Fonteyn was another dancer who cut out the fouettes - at least at the end of her career.

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I read this story in Diane Solway's Nureyev biography.

Nureyev had arrived in London and was stirring up the pot. He had just done Albrecht and had replaced whatever was the traditional 2nd act "dance 'til you die" step with entrechat six, which got him a lot of play.

Soon after, Nadia Nerina, knowing Nureyev was in the audience, replaced the fouettees in Swan Lake with 32 (could that be?) entrechat six, as if to say "We girls can play that game!"

Solway said that Nureyev immediately left the theatre in a rage.

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They don't make 'em like that anymore :) Wit and chutzpah. Everything Odile needs.

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I don't think whether or not to do fouettes is a big issue anymore. I know in the past, they've been many dancers nemesis. Evelyn Hart turned down a guesting invitation because it asked her to do the black swan pdd. But the 32 fouettes are in so many ballets, not just swan lake... don quixote, le corsaire, paquita, etc. They're what the audience expects, and most ballerinas can carry them off well. In most syllabus, for the advanced level you have to do 32 fouettes anyways. Now, as technique is getting more and more difficult, I'd imagine that dancers are thinking of how many doubles, triples, or even quads ( Rojo?) to include! I wouldn't like to see it go too much further, until the female principals are in a fouette competition...

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Actually, I remember reading in Plisetskaya's autobiography "I, Maya Plisetskaya" that she always had a lot of trouble with fouettes, especially in Swan Lake, and that's why she replaced them with the circle of pique turns. She was an incredible Odile though, no one better in that role IMO.

[ 07-06-2001: Message edited by: Roma ]

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I'm a little late to this, but want to express a bit of reserve on the notion that nowadays anyone can do 32 fouettes (especially, as has been noted above, in the context of an intense full length role). When Mckenzie's Swan Lake premiered at ABT last year, the company went through at least three different casts before one of their ballerinas completed them. (I saw Tuttle -- one year ago -- and she went off kilter not quite 2/3 of the way through and quit altogether around 24.) This year, Kent made it through 32 at her first performance and quite at about 28 at her second. (It's vulgar, I know, but I did count.) Even demon turners, like Murphy, have been known to flub -- at least according to one poster here at ballet alert who generally liked her debut very much, she took a "cook's tour" of the stage during her fouettes...I never assume a ballerina is going to make it through successfully.

The fouettes are an iconic part of the role so, ideally, they should be there -- but if an otherwise fine ballerina needs to cut them, it makes sense to let her do so. Maria Kowroski replaced them with Pique turns at NYCB, but just the line of her arabesque, shooting straight behind her in Act III, was enough to make her an exciting Odile.

Re. Aurora's balances -- they are a necessary part of the choreography, but even in this case, ballerinas with very differing abilities at balancing approach the choreography in quite different ways. I saw Assylmuratova some years ago at Kennedy Center, and at that performance she barely released her hand more than a few inches from her cavaliers, and rarely had to balance more than a nano-second, very different from other ballerinas who make a show of the balancing or at least raise their arm over their head on each balance. She did not, though, looked rushed or frazzled -- on the contrary, she looked utterly poised and lovely...and I thought it was a good decision on her part. So, even with Aurora, and with the choreography more or less intact, one sees variations...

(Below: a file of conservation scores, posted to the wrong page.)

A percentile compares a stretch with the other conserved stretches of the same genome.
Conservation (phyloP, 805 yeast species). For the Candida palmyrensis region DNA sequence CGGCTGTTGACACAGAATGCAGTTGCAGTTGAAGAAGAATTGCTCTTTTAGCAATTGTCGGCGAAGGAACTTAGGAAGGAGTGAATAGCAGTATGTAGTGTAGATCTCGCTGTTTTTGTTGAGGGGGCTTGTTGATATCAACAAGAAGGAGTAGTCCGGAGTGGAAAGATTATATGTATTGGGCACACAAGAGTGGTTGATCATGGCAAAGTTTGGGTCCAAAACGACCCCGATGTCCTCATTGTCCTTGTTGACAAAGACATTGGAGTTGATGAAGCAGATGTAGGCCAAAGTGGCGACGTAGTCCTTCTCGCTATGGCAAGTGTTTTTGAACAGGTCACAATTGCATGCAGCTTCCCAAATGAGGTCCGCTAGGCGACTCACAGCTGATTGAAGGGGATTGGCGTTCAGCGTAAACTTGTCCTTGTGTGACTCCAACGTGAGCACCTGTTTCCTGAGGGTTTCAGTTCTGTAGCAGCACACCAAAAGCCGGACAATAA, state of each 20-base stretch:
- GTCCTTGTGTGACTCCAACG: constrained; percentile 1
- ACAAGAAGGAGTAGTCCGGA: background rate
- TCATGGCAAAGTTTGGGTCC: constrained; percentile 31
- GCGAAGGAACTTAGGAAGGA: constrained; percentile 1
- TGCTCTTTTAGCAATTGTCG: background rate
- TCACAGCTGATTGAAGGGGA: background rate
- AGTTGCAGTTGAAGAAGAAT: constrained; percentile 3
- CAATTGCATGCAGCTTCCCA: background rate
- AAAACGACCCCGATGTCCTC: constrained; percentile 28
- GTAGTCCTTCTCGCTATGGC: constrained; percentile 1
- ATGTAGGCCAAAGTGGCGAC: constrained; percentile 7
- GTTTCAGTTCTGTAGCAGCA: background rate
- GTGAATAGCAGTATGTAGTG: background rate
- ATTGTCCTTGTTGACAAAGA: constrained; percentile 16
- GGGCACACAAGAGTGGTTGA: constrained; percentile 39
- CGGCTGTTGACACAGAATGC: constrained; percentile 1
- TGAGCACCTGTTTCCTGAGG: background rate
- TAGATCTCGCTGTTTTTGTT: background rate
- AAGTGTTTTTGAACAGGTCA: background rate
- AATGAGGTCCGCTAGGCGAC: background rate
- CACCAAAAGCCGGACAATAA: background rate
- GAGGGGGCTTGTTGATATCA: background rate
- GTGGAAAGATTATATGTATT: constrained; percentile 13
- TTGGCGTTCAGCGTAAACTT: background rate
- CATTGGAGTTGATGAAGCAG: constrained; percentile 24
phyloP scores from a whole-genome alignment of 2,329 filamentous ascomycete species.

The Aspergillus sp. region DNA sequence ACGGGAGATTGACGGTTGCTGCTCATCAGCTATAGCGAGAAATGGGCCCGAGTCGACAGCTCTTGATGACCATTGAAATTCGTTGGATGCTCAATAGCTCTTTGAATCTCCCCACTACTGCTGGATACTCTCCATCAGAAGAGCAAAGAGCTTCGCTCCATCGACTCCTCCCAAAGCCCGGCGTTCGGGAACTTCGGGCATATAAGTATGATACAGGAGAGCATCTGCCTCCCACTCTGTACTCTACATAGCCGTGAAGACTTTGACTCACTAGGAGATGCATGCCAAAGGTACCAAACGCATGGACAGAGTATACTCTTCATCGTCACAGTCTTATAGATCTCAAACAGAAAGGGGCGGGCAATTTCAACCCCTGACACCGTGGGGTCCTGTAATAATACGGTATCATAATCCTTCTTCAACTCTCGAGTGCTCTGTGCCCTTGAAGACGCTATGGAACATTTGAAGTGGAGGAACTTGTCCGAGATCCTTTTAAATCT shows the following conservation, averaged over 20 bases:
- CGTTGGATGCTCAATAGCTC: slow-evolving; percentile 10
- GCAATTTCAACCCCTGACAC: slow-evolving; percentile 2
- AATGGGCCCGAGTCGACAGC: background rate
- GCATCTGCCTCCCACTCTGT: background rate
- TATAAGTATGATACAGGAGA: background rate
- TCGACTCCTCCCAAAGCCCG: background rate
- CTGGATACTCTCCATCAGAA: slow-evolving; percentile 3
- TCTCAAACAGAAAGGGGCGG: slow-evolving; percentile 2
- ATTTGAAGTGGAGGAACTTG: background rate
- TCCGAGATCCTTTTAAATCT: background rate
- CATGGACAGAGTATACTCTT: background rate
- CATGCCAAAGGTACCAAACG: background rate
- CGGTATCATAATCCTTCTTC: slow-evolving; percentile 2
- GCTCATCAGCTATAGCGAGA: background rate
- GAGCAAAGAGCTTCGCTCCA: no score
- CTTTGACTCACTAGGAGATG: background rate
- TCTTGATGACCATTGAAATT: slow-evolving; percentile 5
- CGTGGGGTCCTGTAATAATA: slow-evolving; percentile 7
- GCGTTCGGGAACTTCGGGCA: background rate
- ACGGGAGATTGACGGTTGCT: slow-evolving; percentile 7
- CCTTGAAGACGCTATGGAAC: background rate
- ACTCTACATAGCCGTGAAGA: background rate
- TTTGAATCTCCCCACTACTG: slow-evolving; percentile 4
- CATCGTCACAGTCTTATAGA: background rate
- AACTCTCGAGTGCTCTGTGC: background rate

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I'd like to second the "anyone can do them" comment. It's something we often hear/read, and probably in class, they can. But I can't remember the last time I saw a really solid set delivered onstage. There may be a technical reason for this -- IS THERE, VICTORIA??? :)

I remember one ABT principal (not a ballerina, in my book) lurching through Don Q some years ago and I swear, she fouetteed right into the wings and (perhaps) pushed off against the wall and fouetteed out again.

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I have seen lots of students, in their last couple of years before becoming professional, rip off 32 fouettés, and even some multiples, in pointe classes. I have, however, seen far more people who can DO them than who can DO THEM WELL, even in class. Most will either have a turned in leg in second, or a flopping foot at least on the last half of them, or horrible arms which look more like they are doing karate than ballet, or ALL of the above. It is really, IMO, the RARE dancer, student or professional, who can not only do them, but do them with rotation, controlled feet, and good port de bras.

As far as the students are concerned, two factors are important here, one being pointe classes, and the other being that they are doing them in an isolated situation, i.e. just the fouettés, not doing them immediately following a very difficult grand pas de deux when there is no strength left in the legs.

With professionals, not only do they not have pointe classes to practice them, but they must do them in the third act of a difficult ballet at the end of a very hard pas! Another thing is that most of them seem to do them to the right, which means the left leg is doing all the relevés. Petipa pas de deux are almost all primarily left leg centered, meaning most of the promenades and balances and pirouettes are on that leg. It gets shot before they ever get to the coda!